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Gum Bleeding: Causes, Consequences and Prevention Strategies

October 24, 2023 4 min read

Gum bleeding, also known as gingival bleeding, is a common oral health issue that often ranges from mild to severe, and it indicates an underlying dental problem like gum disease. Interestingly, gum disease, especially severe cases like periodontitis, affects over 1 billion people worldwideover 19% of the world's adult population. What does this mean? If your gums are bleeding, you are not alone.

This guide discusses everything you need to know about the causes of gum bleeding, its consequences, and how to prevent gum disease.

 

Cause of Gum Bleeding

50% of adults experience bleeding gum at one point in their life due to gum disease. It means that gum diseases like gingivitis and periodontal diseases are one of the major causes of bleeding gums.


Gum diseases are often the result of plaque buildup – a sticky layer of bacteria that forms on the gum line and releases toxins that cause the gums to redden, become tender, and break easily. When left untreated, your symptoms may advance, leading to periodontal disease – a gum disease where the inner layer of the gum and bone pull away from the teeth, leaving gaps that can become infected.


Most people don't realize that gum disease only surfaces when they fail to care for their oral health. Failing to brush and floss regularly using a traditional or water flosser allows plaque to accumulate on the teeth and gums, which builds up over time, causing inflammation, bleeding, and gum disease. That’s not all! While maintaining good oral hygiene may be a top priority for many people, some people floss and brush forcefully with hard-bristle toothbrushes and end up bleeding because they damage their delicate gum tissues in the process.
Other reasons your gum may bleed include:

  • Using medications like anticoagulants and antiplatelet drugs interferes with the blood’s ability to clot properly.
  • Medical conditions like hemophilia and von Willebrand disease, diabetes, leukemia, and HIV infection
  • Hormonal fluctuations, especially during pregnancy, menstruation and menopause
  • Lack of essential vitamins, like vitamins C and K
  • Smoking tobacco
  • Dentures, braces, or other dental appliances that do not fit properly
  • Chronic stress
  • Consuming excess sugar

 

Consequences of A Bleeding Gum

 

You may think that bleeding gum will only last for a short time, but it may progress and cause significant challenges beyond your oral health. Some of them include:


1. You May Lose Your Teeth
When gum bleeding progresses to periodontitis, it will cause the supporting structures of the teeth, including the gum tissue and bone, to damage. With time, you may notice your teeth becoming loose and fall off.


2. It may Affect Your Heart and Cardiovascular Organs
A recent study published in the National Library of Medicine suggests that bacteria associated with gum disease can enter the bloodstream through bleeding gums and harm your cardiovascular health. Once in the bloodstream, these bacteria can irritate the blood vessels, causing them to be inflamed and increasing your risk of heart disease, stroke, and other cardiovascular conditions.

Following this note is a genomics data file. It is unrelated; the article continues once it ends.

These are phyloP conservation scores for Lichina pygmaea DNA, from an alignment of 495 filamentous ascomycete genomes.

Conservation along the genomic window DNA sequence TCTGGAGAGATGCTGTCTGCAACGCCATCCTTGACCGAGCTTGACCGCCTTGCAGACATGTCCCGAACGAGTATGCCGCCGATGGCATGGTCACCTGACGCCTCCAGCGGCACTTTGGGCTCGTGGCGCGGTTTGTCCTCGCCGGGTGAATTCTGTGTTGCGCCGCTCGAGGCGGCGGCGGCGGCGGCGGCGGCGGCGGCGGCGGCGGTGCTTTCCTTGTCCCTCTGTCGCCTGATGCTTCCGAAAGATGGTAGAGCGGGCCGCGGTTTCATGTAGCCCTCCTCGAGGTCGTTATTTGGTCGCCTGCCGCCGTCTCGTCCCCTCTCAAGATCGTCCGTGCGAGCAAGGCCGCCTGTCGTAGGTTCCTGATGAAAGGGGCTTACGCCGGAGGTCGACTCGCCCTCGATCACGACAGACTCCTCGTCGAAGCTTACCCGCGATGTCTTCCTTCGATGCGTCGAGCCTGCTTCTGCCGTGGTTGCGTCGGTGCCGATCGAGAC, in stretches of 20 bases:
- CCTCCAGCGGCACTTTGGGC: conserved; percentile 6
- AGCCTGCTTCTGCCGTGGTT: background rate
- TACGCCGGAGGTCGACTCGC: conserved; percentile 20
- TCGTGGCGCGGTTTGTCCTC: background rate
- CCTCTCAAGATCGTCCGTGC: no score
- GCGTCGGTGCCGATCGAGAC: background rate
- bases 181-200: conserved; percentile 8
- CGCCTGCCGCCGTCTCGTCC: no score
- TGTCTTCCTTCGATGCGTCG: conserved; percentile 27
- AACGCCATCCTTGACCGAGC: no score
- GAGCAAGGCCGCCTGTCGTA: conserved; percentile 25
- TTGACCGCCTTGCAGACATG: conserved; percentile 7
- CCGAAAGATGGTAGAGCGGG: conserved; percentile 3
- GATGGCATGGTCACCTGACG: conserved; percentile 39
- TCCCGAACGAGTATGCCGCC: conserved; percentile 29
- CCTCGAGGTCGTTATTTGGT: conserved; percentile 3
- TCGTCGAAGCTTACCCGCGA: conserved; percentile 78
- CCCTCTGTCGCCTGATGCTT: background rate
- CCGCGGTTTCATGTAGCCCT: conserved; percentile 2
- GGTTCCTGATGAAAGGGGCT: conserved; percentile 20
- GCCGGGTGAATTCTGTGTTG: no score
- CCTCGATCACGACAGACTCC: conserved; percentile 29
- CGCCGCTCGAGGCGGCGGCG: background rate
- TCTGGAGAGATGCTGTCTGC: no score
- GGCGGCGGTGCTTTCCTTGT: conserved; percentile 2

3. Controlling Your Blood Sugar Levels May be Difficult
If you have diabetes, you may lose control over your blood sugar levels due to gum bleeding. This means you become more prone to gingivitis, especially when you eat more carbs. The result is that the sugar from the carb intake goes directly into your bloodstream and impairs your body's ability to fight infections, potentially exacerbating gum disease. On the other hand, you indirectly create a concerning cycle where your diabetes and gum disease worsens.


4. Higher Risk of Premature Childbirth
If you are pregnant and experience bleeding gums, your odds of delivering prematurely or having low birth weight babies may be higher. Research suggests that the bacteria responsible for gum inflammation and bleeding can enter the bloodstream and affect the developing fetus, thereby resulting in preterm labor and babies with low birth weight (PLBW).


5. It Affects the Appearance of Your Smile
A physical effect of gum bleeding is receding gum, exposed teeth roots, and uneven gumline. More than this, your teeth and gum tissue may become discolored. It can negatively impact your facial features, especially your smile. Instead of the healthy pink appearance your gums should have normally, they will appear red and swollen. Additionally, your teeth may lose alignment, causing your tooth structure to become more exposed. In the end, these effects will alter the overall shape and appearance of your face.

 

How to Prevent Gum Disease

If you notice signs of gum diseases like gum bleeding, the good news is that various habits can help you maintain your gum health. The most important and first step is to brush your teeth daily using fluoride toothpaste and floss regularly to remove plaque and food particles between teeth. Add an antiseptic mouthwash to your routine to strengthen care for your teeth and fight tooth decay. Also, don’t skip your regular dental check-ups since it helps you detect early signs of gum disease.


Adopting a balanced diet and limiting sugar intake can also improve your gum health, especially if you have diabetes. Lastly, avoid smoking or using tobacco products to avoid gum diseases. Still, preventing gum disease involves consistent oral hygiene practices and a healthy lifestyle. If you are concerned about your gum health but do not take preventive measures against gum diseases even with the symptoms evident, you only further exacerbate your situation than lessen it.